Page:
The biggest dog show in Russia, in fact one of the largest anywhere these days, is called Eurasia and is held in Moscow each year. It’s been called “the Crufts of Russia,” and entry figures seem to increase every year. This year’s show, held on March 27 and 28, had nearly 13,000 entries: 6,633 on Saturday, which was the “real” Eurasia Show, and 6,211 on Sunday. The show covered more than 60 rings in three separate pavilions of the vast Crocus Expo and Convention Center in the outskirts of Moscow.
Western-style dog shows are a relatively new phenomenon in Russia and have only been held since the fall of the Soviet Union in the early 1990s. The “baptism by fire” will come in 2016, when Russia has been assigned to host the FCI World Show for the first time. Many are looking forward to this as Russia’s official entry on the world scene, although some wonder if the organizers will learn to deal with all the practical problems. Judges’ assignments, for instance, are still often changed at the last minute without advance warning; at the 2013 show exhibitors sometimes didn’t know who would be judging their breed until just before judging started. Foreign exhibitors who travel long distances will want to be sure their dogs will be judged by whomever they have entered under.
In some breeds, Russian dogs have already started to make names for themselves on the international show scene, and have even won at the “real” Crufts. It was interesting to note, however, that the two Best in Show winners at these important events were a Labrador Retriever from the Ukraine, bred from part U.S. blood, on the first day and a U.S. imported Scottish Terrier on the second.
We are very grateful to photographer Lana Valoueva who provided images of all the major winners to Best In Show Daily. Because of the size of the shows and the number of photos we’ll present separate reports: day one today, day two on Sunday, with a pictorial of some interesting native Russian breeds – many of them unknown in the U.S. – on Wednesday next week.
International all-rounder and FCI official Karl Reisinger from Austria judged the Eurasia finale. The yellow Labrador Retriever who won Best in Show, Ch. Etu Asti Mondoro, is less than 3 years old and bred in the Ukraine. He is sired by a Finnish dog, Ch. Strongline’s Yo-Yo, who is a half-American son of Am. Ch. Sure Shot HySpire Impressive, a top stud dog and multiple SBIS winner from the Veteran class in the U.S. Etu’s dam, Ch. La Bomba Asti Mondoro, was also bred in the Ukraine, but further back in the pedigree you find well-known British names, such as Carpenny and Jayncourt.
Runner-up to BIS was the Beagle Ch. Varinhouse Eashley Lucky Choice, bred and owned in Russia. Third place in BIS went to the Norfolk Terrier puppy Allright Desert Prince, bred in Germany but exported to Russia. The breed was judged by Mike Macbeth from Canada, who says Desert Prince was “fabulous” and won BOB over specials.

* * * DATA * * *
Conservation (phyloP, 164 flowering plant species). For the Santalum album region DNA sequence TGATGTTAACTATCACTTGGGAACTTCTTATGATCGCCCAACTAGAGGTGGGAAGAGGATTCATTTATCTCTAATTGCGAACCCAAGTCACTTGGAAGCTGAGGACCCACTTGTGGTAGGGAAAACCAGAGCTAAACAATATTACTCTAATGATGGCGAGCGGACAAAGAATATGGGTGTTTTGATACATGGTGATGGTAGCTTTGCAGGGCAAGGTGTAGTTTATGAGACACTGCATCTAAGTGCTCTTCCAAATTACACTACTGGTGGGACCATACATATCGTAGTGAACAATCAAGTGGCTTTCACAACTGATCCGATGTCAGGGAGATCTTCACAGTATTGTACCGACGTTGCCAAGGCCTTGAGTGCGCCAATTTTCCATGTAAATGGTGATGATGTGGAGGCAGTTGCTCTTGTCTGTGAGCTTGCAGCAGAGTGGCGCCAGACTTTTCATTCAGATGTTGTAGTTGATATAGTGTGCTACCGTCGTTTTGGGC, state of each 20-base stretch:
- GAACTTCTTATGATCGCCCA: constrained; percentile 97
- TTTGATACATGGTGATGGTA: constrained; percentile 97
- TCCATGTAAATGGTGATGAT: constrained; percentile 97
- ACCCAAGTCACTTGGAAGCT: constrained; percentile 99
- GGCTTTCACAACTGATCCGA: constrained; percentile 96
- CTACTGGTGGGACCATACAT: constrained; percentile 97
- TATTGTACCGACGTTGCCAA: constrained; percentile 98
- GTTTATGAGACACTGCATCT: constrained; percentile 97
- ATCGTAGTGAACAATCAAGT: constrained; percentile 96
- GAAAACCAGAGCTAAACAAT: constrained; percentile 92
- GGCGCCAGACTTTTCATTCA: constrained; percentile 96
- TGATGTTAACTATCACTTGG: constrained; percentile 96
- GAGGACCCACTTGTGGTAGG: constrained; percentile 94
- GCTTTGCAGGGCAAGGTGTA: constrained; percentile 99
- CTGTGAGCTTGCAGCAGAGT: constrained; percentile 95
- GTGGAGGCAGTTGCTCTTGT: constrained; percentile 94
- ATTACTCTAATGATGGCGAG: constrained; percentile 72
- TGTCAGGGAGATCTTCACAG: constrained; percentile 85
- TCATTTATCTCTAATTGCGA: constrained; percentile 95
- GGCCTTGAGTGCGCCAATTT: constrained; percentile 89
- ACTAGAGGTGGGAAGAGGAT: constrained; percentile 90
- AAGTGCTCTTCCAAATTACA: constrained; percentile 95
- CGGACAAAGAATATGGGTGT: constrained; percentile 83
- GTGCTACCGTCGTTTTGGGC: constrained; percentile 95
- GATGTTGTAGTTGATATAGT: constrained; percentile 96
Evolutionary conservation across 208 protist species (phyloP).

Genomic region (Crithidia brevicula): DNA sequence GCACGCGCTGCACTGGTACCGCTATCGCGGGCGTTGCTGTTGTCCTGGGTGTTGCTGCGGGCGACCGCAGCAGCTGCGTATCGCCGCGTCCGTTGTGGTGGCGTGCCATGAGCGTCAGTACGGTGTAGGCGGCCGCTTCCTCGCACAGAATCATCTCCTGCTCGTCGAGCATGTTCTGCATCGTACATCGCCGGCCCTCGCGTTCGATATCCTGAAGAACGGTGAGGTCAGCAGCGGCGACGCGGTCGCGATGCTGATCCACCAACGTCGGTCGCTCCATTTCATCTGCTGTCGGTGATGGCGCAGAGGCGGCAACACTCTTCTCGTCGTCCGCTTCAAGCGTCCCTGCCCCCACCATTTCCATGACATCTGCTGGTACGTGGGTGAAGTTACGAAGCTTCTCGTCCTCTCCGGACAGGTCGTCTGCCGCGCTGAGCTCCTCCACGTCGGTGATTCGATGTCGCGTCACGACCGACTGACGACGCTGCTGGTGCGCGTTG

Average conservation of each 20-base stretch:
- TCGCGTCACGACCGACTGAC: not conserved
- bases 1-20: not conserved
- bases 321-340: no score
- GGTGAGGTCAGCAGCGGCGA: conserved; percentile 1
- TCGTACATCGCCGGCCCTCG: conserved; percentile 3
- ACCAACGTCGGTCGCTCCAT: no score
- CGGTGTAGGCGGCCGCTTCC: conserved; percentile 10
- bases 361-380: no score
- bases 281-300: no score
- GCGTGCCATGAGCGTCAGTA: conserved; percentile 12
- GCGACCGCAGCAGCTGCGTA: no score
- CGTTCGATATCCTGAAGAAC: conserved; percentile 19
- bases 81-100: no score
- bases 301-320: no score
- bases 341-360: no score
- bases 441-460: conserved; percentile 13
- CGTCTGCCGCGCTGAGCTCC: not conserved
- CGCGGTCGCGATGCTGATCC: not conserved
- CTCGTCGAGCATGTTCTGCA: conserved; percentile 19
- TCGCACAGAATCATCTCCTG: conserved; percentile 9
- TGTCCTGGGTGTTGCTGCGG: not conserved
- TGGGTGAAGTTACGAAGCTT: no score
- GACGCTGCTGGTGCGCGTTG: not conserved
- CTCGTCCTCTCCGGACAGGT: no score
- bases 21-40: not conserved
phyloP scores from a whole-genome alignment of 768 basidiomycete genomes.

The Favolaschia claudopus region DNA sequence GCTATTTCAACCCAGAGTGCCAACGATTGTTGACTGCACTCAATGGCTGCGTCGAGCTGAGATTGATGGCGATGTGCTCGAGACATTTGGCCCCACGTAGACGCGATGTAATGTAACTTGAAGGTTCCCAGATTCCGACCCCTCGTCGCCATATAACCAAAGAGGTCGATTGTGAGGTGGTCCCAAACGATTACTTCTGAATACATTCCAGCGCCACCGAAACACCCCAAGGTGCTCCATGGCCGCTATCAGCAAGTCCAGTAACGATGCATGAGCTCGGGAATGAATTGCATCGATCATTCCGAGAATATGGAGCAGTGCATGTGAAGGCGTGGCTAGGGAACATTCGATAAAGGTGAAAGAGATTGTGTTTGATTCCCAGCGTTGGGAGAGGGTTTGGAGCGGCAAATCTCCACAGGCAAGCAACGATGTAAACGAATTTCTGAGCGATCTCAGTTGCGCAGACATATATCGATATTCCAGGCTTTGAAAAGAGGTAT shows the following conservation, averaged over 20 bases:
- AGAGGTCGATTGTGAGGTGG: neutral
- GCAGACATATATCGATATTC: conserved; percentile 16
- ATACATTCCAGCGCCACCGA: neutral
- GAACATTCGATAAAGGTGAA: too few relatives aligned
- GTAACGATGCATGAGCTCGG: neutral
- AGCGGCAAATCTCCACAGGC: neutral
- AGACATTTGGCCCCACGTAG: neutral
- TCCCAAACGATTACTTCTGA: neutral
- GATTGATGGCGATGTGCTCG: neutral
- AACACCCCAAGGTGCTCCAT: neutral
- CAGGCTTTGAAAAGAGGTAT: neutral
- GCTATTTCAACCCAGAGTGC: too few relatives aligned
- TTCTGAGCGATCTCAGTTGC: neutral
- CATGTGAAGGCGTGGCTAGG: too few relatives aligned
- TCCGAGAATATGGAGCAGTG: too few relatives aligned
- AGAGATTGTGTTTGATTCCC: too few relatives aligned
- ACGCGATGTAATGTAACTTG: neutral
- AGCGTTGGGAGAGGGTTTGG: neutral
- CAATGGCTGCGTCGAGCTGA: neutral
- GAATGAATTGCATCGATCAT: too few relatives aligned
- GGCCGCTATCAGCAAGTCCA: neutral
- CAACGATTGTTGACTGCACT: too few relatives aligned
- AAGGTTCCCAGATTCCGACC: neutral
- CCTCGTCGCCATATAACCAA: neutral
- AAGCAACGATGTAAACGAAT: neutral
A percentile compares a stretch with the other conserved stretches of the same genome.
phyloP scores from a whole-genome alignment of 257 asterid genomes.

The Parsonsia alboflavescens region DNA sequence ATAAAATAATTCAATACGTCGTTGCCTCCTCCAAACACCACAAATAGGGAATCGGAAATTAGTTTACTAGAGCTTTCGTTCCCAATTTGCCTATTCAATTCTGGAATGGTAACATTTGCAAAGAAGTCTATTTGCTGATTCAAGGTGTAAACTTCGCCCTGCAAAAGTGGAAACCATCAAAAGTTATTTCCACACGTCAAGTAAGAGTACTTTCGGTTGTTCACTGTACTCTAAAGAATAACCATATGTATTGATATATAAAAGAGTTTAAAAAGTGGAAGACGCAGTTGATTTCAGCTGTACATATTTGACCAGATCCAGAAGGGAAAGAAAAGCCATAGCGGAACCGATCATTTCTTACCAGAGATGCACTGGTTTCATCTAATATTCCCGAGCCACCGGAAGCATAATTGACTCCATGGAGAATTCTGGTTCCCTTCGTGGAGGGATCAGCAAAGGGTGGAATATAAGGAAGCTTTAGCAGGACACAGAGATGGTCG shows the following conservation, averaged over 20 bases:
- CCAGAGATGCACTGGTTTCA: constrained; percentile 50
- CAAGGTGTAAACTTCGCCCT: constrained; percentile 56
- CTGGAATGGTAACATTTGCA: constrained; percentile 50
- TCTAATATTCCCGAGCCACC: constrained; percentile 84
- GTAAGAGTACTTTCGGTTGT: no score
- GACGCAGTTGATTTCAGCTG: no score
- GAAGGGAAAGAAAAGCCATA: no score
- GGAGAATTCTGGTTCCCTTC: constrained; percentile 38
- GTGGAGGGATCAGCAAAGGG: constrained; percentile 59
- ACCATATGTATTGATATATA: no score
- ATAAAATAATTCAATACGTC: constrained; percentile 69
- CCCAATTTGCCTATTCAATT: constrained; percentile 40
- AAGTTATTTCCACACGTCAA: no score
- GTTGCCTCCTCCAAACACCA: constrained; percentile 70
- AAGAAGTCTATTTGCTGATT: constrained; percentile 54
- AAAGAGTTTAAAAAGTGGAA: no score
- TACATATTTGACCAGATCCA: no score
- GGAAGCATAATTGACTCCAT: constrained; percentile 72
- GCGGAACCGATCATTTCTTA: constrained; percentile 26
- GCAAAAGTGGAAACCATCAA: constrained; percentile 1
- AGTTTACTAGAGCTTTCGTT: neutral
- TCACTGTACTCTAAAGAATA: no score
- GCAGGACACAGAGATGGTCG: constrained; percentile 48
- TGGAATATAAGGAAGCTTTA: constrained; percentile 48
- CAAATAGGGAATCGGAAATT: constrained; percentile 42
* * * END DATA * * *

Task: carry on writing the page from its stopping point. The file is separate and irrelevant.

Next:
With three dogs placed in the Best in Show finale, an additional seven Group winners were left unplaced. As always at FCI shows, the more than 300 breeds were divided into 10 Groups, many of them very differently composed than what we are used to from AKC shows.
Champion titles are not included in the list of results (nor are full names of owners or breeder, or sires and dams for that matter), so I have simply added some information I’ve found elsewhere. Obviously it’s not 100 percent complete.
The Group winners were, respectively:
FCI Group 1
FCI Group 2
Judge Petrus Roosenboom of Belgium selected Bernese Mountain Dog Rossii Senator as the winner of Group 2.
FCI Group 3
FCI Group 4
FCI Group 5
FCI Group 6
FCI Group 7
Judge Sigrid Jarmer of Austria chose Weimaraner Hunting Collection Beauty as the winner of Group 7.
FCI Group 8
FCI Group 9
FCI Group 10
There is also a “Pride of Russia” competition for Best National Breed, judged by Russia’s own Revaz Khomasuridze and won by the Black Russian Terrier Ch. Dorofey Iz Russkoi Dinastii. Best Baby in Show, judged by Augusto Benedicto Santos from the Philippines, was the Bernese Mountain Dog Apriori Nike Sennenhund Rossi, and Puppy BIS, judged by Nils Molin of Sweden, was the Miniature Pinscher Slavjan Depadieu. Best Junior in Show under Mexican judge Juan Luis Martinez was the Borzoi Soloviev Triumph. Best Veteran in Show was judged by Sylvie Desserne from France and won by the Scottish Terrier Ch. Arsenika iz Kel’tskoi Legendy.
Best National Breed
Best Baby in Show
Best Junior in Show
Best Veteran in Show
Results and photos from day two in Moscow – when BIS went to a U.S.-bred Scottish Terrier – will be published on Sunday.